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GDPR – A Data Privacy Challenge

This post is also available in: Slovenian Italian


What is GDPR

GDPR stands for the General Data Protection Regulation. Quite simply, it’s a new, updated data protection law enabling consumers to take back control of who uses their personal information and when. For those with businesses you’ll need to make sure your data is managed correctly and comply else you face heavy penalties.


25th May 2018 for anyone handling personal data of EU citizens, anywhere in the world.


For Who

GDPR allows for EU Data Subjects (EU citizens whose data is being processed) to be granted certain rights and protections relative to their personal information.

What Is Personal Information

Personal information can include many data types, including but not limited to:

  • Credit card information
  • Photos and videos
  • Usernames and passwords
  • First and last name
  • Bank account information
  • Address
  • Medical records
  • Passport information
  • Personal email addresses


Key Changes

Some of the key changes outlined by GDPR include:

  • Increased territorial scope
  • Enhanced data inventory requirements
  • Increased penalties
  • Appointment of a Data Protection Officer (DPO)
  • Broader obligations for Data Controllers (organisations that collect and manage EU citizen data)
  • Direct obligations for Data Processors (any company that processes personal data on behalf of a Data Controller)
  • More timely data breach reporting
  • Right to data portability
  • Right to erasure (‘right to be forgotten’)
  • Stronger Data Subject consent


In the case of a breach, fines could be as high as €20 million or 4 per cent of annual global turnover, whichever is the highest of the two.

How to start

We know that it’s easy to get caught up in the details and not know where to start, so here are ten things you should do now to get your GDPR preparation underway (Source:

1. Everyone in your Company should know about GDPR

Education should start at the top and then go down in order give everybody the appropriate knowledge. Remember that business unit stakeholders don’t need to understand all of the subtle nuances of GDPR, but they do need to have a general grasp of the terminology, required controls and desired outcomes.

2. Choose your “in house” GDPR specialist

In accordance with GDPR requirements, a Data Protection Officer (DPO) may need to be formally appointed for your organisation. Irrespective of whether or not this is the case, the appointments shouldn’t stop there. Your organisation should have an internal GDPR specialist within each line of business.

3. What personal data elements you control?

Whether you’re in marketing, HR, customer services, procurement or one of the many other divisions within your organisation where GDPR will be a focal point, you should immediately start identifying all the personal data relating to EU citizens that is under your control.

4. Make a list of your personal data processing activities

GDPR‐compliant personal data processing procedures can be implemented centrally or departmentally. There are no hard and fast rules but you can’t create procedures until you understand how you or your department processes the personal data that’s under your control.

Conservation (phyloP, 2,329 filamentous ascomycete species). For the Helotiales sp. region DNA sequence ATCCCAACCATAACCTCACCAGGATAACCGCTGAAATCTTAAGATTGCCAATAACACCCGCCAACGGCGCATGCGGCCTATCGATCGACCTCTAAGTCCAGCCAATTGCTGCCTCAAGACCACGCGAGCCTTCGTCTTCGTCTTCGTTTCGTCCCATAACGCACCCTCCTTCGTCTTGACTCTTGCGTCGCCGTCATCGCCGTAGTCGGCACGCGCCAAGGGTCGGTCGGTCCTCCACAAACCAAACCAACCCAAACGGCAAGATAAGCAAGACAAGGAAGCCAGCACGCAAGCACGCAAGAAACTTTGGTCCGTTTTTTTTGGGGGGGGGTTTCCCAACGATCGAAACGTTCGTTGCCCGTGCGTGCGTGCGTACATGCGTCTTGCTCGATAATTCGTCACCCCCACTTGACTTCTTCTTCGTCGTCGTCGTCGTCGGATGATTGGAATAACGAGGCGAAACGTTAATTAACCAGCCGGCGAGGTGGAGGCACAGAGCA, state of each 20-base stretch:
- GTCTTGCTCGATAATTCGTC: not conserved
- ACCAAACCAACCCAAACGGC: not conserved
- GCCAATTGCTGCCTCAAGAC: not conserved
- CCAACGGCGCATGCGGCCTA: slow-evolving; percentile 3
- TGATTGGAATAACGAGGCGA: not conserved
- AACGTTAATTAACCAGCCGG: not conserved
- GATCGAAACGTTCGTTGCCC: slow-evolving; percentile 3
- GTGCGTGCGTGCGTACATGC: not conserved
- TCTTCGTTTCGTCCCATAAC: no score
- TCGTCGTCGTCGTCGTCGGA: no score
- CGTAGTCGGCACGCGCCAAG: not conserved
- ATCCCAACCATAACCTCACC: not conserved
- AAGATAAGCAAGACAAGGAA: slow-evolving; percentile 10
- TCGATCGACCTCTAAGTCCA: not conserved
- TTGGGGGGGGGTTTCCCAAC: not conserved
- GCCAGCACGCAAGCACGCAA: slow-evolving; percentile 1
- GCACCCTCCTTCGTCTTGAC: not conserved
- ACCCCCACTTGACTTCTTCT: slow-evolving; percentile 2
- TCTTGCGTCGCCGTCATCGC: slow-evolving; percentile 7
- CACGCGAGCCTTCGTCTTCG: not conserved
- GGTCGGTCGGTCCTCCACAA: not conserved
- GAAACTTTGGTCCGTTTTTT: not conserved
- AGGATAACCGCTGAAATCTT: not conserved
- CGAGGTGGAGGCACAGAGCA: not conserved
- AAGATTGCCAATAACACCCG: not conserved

5. Educate & engage your legal and information teams

This almost goes without saying. Since GDPR is a regulatory mandate, your legal, compliance and information security teams should be deeply involved from the outset.

6. Check your current consent request and notifications

Make sure you identify how your part of the business is currently obtaining consent and providing notifications of processing.

7. Who are your everyday personal data handlers?

Start engaging and educating those employees within your area of the business that handle or process personal data as part of their everyday responsibilities.

8. Make a security plan in case of privacy breach

In order to provide breach notification as per GDPR, you need to actually know that a breach occurred. That sounds straightforward and maybe even common sense, but knowing that a breach has occurred can be challenging.

9. Recheck all your data request handling

If your employees and customers are not already asking for the data you store and process about them today, it’s very likely they will be once GDPR is fully in effect. You should have well‐defined, consistent processes and procedures for handling requests related to the Data Subject rights covered by GDPR.

10. Find out all your third party data processing companies

Lastly, start documenting any third‐party data processing services leveraged by your company. Do you use third parties to consolidate your marketing data and manage mailing lists, for instance? Make sure that you’re considering all potential third‐party data processing scenarios.


GDPR and Enkronos Platforms

All our teams already started with all the needed work, to ensure all our platforms to be 100% in line with GDPR! We realise this is just the beginning of a long and sometimes unpredictable process, and we are sure that some needed changes will become clear only after the 25th May 2018.

If you think GDPR doesn´t concern you …

If someone ask you to delete their personal data, do you know where it is? 🙂

Are you sure you will be in line with GDPR across all your data sources? PCs, laptops, mobile devices? Email? Clouds? File servers and CMS with hundreds or thousands of authorised users? Dev/test copies? Business intelligence and analytics applications?

Enkronos Marketing Team


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